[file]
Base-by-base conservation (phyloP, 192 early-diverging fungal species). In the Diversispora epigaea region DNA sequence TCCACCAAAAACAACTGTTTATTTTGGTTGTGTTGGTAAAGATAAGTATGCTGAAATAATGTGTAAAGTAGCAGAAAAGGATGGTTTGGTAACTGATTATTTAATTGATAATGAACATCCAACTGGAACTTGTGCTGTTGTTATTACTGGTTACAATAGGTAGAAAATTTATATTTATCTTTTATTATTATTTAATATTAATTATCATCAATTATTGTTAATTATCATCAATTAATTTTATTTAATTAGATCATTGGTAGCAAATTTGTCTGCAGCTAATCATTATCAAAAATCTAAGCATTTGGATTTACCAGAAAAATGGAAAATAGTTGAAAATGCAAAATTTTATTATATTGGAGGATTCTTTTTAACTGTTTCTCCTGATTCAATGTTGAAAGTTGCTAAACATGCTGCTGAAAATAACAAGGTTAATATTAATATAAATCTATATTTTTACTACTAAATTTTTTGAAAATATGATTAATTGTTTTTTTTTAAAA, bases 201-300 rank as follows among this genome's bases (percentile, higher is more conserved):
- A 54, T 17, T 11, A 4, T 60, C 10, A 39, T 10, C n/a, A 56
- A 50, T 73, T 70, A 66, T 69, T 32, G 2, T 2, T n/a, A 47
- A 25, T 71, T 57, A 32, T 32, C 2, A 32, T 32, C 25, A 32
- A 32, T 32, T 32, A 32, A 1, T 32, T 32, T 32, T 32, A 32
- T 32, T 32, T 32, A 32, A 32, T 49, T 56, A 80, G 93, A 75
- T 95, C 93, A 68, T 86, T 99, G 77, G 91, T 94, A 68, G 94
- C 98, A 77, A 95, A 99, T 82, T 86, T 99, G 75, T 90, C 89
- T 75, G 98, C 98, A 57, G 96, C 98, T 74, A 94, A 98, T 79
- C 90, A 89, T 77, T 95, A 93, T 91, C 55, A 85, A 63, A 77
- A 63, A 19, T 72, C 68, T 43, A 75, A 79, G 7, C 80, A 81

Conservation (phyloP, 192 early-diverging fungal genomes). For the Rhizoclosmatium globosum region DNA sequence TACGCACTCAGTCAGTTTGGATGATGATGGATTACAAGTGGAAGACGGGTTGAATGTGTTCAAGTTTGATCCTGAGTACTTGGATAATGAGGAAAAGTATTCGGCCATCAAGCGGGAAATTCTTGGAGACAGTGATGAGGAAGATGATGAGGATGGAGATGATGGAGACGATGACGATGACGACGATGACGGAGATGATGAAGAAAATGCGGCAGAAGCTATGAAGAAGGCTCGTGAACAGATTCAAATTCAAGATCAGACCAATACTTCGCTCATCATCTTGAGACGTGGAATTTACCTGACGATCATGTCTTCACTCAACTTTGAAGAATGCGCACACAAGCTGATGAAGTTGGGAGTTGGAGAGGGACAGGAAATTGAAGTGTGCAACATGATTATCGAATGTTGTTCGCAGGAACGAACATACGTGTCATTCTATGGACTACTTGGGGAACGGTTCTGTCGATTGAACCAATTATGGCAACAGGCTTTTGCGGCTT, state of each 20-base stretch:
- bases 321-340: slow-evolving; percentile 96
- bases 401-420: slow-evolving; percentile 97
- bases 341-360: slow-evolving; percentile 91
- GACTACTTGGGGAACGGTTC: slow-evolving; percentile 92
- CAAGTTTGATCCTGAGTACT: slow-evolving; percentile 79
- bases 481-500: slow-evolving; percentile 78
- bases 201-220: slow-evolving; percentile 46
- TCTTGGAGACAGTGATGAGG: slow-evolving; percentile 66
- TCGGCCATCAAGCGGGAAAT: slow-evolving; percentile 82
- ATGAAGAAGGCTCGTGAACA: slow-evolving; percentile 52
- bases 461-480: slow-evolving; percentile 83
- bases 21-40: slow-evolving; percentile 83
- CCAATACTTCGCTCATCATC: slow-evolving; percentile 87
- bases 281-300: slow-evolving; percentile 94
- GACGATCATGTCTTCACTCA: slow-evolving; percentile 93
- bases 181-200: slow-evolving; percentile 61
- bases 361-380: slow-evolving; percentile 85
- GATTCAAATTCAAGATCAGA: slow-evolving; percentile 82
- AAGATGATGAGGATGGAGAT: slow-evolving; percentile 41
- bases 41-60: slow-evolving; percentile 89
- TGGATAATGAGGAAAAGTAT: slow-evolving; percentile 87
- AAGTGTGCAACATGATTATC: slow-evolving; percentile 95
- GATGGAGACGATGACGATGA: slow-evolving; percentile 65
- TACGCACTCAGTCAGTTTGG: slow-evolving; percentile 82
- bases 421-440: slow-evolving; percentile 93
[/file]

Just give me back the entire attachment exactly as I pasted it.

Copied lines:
Base-by-base conservation (phyloP, 192 early-diverging fungal species). In the Diversispora epigaea region DNA sequence TCCACCAAAAACAACTGTTTATTTTGGTTGTGTTGGTAAAGATAAGTATGCTGAAATAATGTGTAAAGTAGCAGAAAAGGATGGTTTGGTAACTGATTATTTAATTGATAATGAACATCCAACTGGAACTTGTGCTGTTGTTATTACTGGTTACAATAGGTAGAAAATTTATATTTATCTTTTATTATTATTTAATATTAATTATCATCAATTATTGTTAATTATCATCAATTAATTTTATTTAATTAGATCATTGGTAGCAAATTTGTCTGCAGCTAATCATTATCAAAAATCTAAGCATTTGGATTTACCAGAAAAATGGAAAATAGTTGAAAATGCAAAATTTTATTATATTGGAGGATTCTTTTTAACTGTTTCTCCTGATTCAATGTTGAAAGTTGCTAAACATGCTGCTGAAAATAACAAGGTTAATATTAATATAAATCTATATTTTTACTACTAAATTTTTTGAAAATATGATTAATTGTTTTTTTTTAAAA, bases 201-300 rank as follows among this genome's bases (percentile, higher is more conserved):
- A 54, T 17, T 11, A 4, T 60, C 10, A 39, T 10, C n/a, A 56
- A 50, T 73, T 70, A 66, T 69, T 32, G 2, T 2, T n/a, A 47
- A 25, T 71, T 57, A 32, T 32, C 2, A 32, T 32, C 25, A 32
- A 32, T 32, T 32, A 32, A 1, T 32, T 32, T 32, T 32, A 32
- T 32, T 32, T 32, A 32, A 32, T 49, T 56, A 80, G 93, A 75
- T 95, C 93, A 68, T 86, T 99, G 77, G 91, T 94, A 68, G 94
- C 98, A 77, A 95, A 99, T 82, T 86, T 99, G 75, T 90, C 89
- T 75, G 98, C 98, A 57, G 96, C 98, T 74, A 94, A 98, T 79
- C 90, A 89, T 77, T 95, A 93, T 91, C 55, A 85, A 63, A 77
- A 63, A 19, T 72, C 68, T 43, A 75, A 79, G 7, C 80, A 81

Conservation (phyloP, 192 early-diverging fungal genomes). For the Rhizoclosmatium globosum region DNA sequence TACGCACTCAGTCAGTTTGGATGATGATGGATTACAAGTGGAAGACGGGTTGAATGTGTTCAAGTTTGATCCTGAGTACTTGGATAATGAGGAAAAGTATTCGGCCATCAAGCGGGAAATTCTTGGAGACAGTGATGAGGAAGATGATGAGGATGGAGATGATGGAGACGATGACGATGACGACGATGACGGAGATGATGAAGAAAATGCGGCAGAAGCTATGAAGAAGGCTCGTGAACAGATTCAAATTCAAGATCAGACCAATACTTCGCTCATCATCTTGAGACGTGGAATTTACCTGACGATCATGTCTTCACTCAACTTTGAAGAATGCGCACACAAGCTGATGAAGTTGGGAGTTGGAGAGGGACAGGAAATTGAAGTGTGCAACATGATTATCGAATGTTGTTCGCAGGAACGAACATACGTGTCATTCTATGGACTACTTGGGGAACGGTTCTGTCGATTGAACCAATTATGGCAACAGGCTTTTGCGGCTT, state of each 20-base stretch:
- bases 321-340: slow-evolving; percentile 96
- bases 401-420: slow-evolving; percentile 97
- bases 341-360: slow-evolving; percentile 91
- GACTACTTGGGGAACGGTTC: slow-evolving; percentile 92
- CAAGTTTGATCCTGAGTACT: slow-evolving; percentile 79
- bases 481-500: slow-evolving; percentile 78
- bases 201-220: slow-evolving; percentile 46
- TCTTGGAGACAGTGATGAGG: slow-evolving; percentile 66
- TCGGCCATCAAGCGGGAAAT: slow-evolving; percentile 82
- ATGAAGAAGGCTCGTGAACA: slow-evolving; percentile 52
- bases 461-480: slow-evolving; percentile 83
- bases 21-40: slow-evolving; percentile 83
- CCAATACTTCGCTCATCATC: slow-evolving; percentile 87
- bases 281-300: slow-evolving; percentile 94
- GACGATCATGTCTTCACTCA: slow-evolving; percentile 93
- bases 181-200: slow-evolving; percentile 61
- bases 361-380: slow-evolving; percentile 85
- GATTCAAATTCAAGATCAGA: slow-evolving; percentile 82
- AAGATGATGAGGATGGAGAT: slow-evolving; percentile 41
- bases 41-60: slow-evolving; percentile 89
- TGGATAATGAGGAAAAGTAT: slow-evolving; percentile 87
- AAGTGTGCAACATGATTATC: slow-evolving; percentile 95
- GATGGAGACGATGACGATGA: slow-evolving; percentile 65
- TACGCACTCAGTCAGTTTGG: slow-evolving; percentile 82
- bases 421-440: slow-evolving; percentile 93